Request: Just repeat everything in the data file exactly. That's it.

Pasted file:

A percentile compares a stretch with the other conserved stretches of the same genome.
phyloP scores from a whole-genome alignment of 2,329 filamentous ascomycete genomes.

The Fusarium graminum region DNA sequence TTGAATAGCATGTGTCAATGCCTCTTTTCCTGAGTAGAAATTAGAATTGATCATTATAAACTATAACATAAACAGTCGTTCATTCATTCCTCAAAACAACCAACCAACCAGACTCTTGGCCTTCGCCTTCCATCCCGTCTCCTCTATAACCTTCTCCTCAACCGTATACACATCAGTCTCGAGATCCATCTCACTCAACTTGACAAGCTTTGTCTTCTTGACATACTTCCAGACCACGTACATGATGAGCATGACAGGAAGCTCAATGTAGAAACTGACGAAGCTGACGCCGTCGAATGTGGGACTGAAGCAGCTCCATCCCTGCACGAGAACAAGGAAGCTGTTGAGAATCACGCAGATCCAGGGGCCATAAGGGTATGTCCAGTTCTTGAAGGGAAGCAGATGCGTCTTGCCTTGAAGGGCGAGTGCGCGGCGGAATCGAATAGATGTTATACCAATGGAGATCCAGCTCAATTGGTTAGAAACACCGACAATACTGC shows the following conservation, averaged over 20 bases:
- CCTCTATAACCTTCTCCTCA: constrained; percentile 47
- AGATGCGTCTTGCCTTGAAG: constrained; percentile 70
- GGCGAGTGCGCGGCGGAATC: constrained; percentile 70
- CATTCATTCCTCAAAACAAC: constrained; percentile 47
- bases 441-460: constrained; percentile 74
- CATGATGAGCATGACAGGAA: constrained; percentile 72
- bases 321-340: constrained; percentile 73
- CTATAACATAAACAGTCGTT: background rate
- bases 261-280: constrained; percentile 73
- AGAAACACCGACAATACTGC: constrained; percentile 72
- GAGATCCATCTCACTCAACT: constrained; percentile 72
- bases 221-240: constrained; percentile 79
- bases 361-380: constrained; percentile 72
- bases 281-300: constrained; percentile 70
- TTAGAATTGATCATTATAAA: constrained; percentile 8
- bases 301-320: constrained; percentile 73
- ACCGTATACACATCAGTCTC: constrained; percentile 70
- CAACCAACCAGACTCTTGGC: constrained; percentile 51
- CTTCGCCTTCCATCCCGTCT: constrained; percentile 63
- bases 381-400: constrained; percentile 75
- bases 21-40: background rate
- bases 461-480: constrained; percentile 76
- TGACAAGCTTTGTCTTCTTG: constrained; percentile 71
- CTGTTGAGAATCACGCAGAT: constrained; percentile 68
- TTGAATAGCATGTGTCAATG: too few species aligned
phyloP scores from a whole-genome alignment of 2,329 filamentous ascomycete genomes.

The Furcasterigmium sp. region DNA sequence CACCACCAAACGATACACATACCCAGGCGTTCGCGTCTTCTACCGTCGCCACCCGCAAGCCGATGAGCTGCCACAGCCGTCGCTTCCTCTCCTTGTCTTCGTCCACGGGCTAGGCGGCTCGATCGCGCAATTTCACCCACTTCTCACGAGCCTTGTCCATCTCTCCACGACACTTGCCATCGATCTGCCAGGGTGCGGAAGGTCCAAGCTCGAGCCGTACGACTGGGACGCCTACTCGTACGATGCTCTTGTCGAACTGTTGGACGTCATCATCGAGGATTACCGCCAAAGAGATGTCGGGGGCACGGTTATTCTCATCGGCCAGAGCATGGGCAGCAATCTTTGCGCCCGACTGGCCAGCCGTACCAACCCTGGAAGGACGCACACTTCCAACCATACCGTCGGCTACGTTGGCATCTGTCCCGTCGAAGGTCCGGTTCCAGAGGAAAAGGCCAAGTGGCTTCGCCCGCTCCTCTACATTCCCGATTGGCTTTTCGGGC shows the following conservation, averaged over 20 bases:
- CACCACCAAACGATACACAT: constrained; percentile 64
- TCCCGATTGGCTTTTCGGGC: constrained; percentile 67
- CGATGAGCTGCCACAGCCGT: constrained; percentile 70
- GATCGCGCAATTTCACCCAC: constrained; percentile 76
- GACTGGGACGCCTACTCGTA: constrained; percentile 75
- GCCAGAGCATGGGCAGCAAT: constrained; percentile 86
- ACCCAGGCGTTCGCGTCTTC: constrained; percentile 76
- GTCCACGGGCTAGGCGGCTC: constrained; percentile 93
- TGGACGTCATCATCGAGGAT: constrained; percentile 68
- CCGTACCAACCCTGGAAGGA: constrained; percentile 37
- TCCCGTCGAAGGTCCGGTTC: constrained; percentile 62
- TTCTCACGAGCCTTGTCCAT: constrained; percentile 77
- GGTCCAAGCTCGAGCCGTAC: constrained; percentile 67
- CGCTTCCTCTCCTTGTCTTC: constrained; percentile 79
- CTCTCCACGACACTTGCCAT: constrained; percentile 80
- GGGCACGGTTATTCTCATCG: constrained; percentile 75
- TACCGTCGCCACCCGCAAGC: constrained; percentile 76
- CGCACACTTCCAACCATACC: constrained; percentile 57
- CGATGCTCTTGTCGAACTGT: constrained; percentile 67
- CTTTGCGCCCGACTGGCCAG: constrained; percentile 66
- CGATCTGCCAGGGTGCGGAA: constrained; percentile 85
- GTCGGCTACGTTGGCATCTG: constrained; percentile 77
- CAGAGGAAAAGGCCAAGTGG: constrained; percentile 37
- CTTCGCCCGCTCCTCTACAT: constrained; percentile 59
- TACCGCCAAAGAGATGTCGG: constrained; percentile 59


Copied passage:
A percentile compares a stretch with the other conserved stretches of the same genome.
phyloP scores from a whole-genome alignment of 2,329 filamentous ascomycete genomes.

The Fusarium graminum region DNA sequence TTGAATAGCATGTGTCAATGCCTCTTTTCCTGAGTAGAAATTAGAATTGATCATTATAAACTATAACATAAACAGTCGTTCATTCATTCCTCAAAACAACCAACCAACCAGACTCTTGGCCTTCGCCTTCCATCCCGTCTCCTCTATAACCTTCTCCTCAACCGTATACACATCAGTCTCGAGATCCATCTCACTCAACTTGACAAGCTTTGTCTTCTTGACATACTTCCAGACCACGTACATGATGAGCATGACAGGAAGCTCAATGTAGAAACTGACGAAGCTGACGCCGTCGAATGTGGGACTGAAGCAGCTCCATCCCTGCACGAGAACAAGGAAGCTGTTGAGAATCACGCAGATCCAGGGGCCATAAGGGTATGTCCAGTTCTTGAAGGGAAGCAGATGCGTCTTGCCTTGAAGGGCGAGTGCGCGGCGGAATCGAATAGATGTTATACCAATGGAGATCCAGCTCAATTGGTTAGAAACACCGACAATACTGC shows the following conservation, averaged over 20 bases:
- CCTCTATAACCTTCTCCTCA: constrained; percentile 47
- AGATGCGTCTTGCCTTGAAG: constrained; percentile 70
- GGCGAGTGCGCGGCGGAATC: constrained; percentile 70
- CATTCATTCCTCAAAACAAC: constrained; percentile 47
- bases 441-460: constrained; percentile 74
- CATGATGAGCATGACAGGAA: constrained; percentile 72
- bases 321-340: constrained; percentile 73
- CTATAACATAAACAGTCGTT: background rate
- bases 261-280: constrained; percentile 73
- AGAAACACCGACAATACTGC: constrained; percentile 72
- GAGATCCATCTCACTCAACT: constrained; percentile 72
- bases 221-240: constrained; percentile 79
- bases 361-380: constrained; percentile 72
- bases 281-300: constrained; percentile 70
- TTAGAATTGATCATTATAAA: constrained; percentile 8
- bases 301-320: constrained; percentile 73
- ACCGTATACACATCAGTCTC: constrained; percentile 70
- CAACCAACCAGACTCTTGGC: constrained; percentile 51
- CTTCGCCTTCCATCCCGTCT: constrained; percentile 63
- bases 381-400: constrained; percentile 75
- bases 21-40: background rate
- bases 461-480: constrained; percentile 76
- TGACAAGCTTTGTCTTCTTG: constrained; percentile 71
- CTGTTGAGAATCACGCAGAT: constrained; percentile 68
- TTGAATAGCATGTGTCAATG: too few species aligned
phyloP scores from a whole-genome alignment of 2,329 filamentous ascomycete genomes.

The Furcasterigmium sp. region DNA sequence CACCACCAAACGATACACATACCCAGGCGTTCGCGTCTTCTACCGTCGCCACCCGCAAGCCGATGAGCTGCCACAGCCGTCGCTTCCTCTCCTTGTCTTCGTCCACGGGCTAGGCGGCTCGATCGCGCAATTTCACCCACTTCTCACGAGCCTTGTCCATCTCTCCACGACACTTGCCATCGATCTGCCAGGGTGCGGAAGGTCCAAGCTCGAGCCGTACGACTGGGACGCCTACTCGTACGATGCTCTTGTCGAACTGTTGGACGTCATCATCGAGGATTACCGCCAAAGAGATGTCGGGGGCACGGTTATTCTCATCGGCCAGAGCATGGGCAGCAATCTTTGCGCCCGACTGGCCAGCCGTACCAACCCTGGAAGGACGCACACTTCCAACCATACCGTCGGCTACGTTGGCATCTGTCCCGTCGAAGGTCCGGTTCCAGAGGAAAAGGCCAAGTGGCTTCGCCCGCTCCTCTACATTCCCGATTGGCTTTTCGGGC shows the following conservation, averaged over 20 bases:
- CACCACCAAACGATACACAT: constrained; percentile 64
- TCCCGATTGGCTTTTCGGGC: constrained; percentile 67
- CGATGAGCTGCCACAGCCGT: constrained; percentile 70
- GATCGCGCAATTTCACCCAC: constrained; percentile 76
- GACTGGGACGCCTACTCGTA: constrained; percentile 75
- GCCAGAGCATGGGCAGCAAT: constrained; percentile 86
- ACCCAGGCGTTCGCGTCTTC: constrained; percentile 76
- GTCCACGGGCTAGGCGGCTC: constrained; percentile 93
- TGGACGTCATCATCGAGGAT: constrained; percentile 68
- CCGTACCAACCCTGGAAGGA: constrained; percentile 37
- TCCCGTCGAAGGTCCGGTTC: constrained; percentile 62
- TTCTCACGAGCCTTGTCCAT: constrained; percentile 77
- GGTCCAAGCTCGAGCCGTAC: constrained; percentile 67
- CGCTTCCTCTCCTTGTCTTC: constrained; percentile 79
- CTCTCCACGACACTTGCCAT: constrained; percentile 80
- GGGCACGGTTATTCTCATCG: constrained; percentile 75
- TACCGTCGCCACCCGCAAGC: constrained; percentile 76
- CGCACACTTCCAACCATACC: constrained; percentile 57
- CGATGCTCTTGTCGAACTGT: constrained; percentile 67
- CTTTGCGCCCGACTGGCCAG: constrained; percentile 66
- CGATCTGCCAGGGTGCGGAA: constrained; percentile 85
- GTCGGCTACGTTGGCATCTG: constrained; percentile 77
- CAGAGGAAAAGGCCAAGTGG: constrained; percentile 37
- CTTCGCCCGCTCCTCTACAT: constrained; percentile 59
- TACCGCCAAAGAGATGTCGG: constrained; percentile 59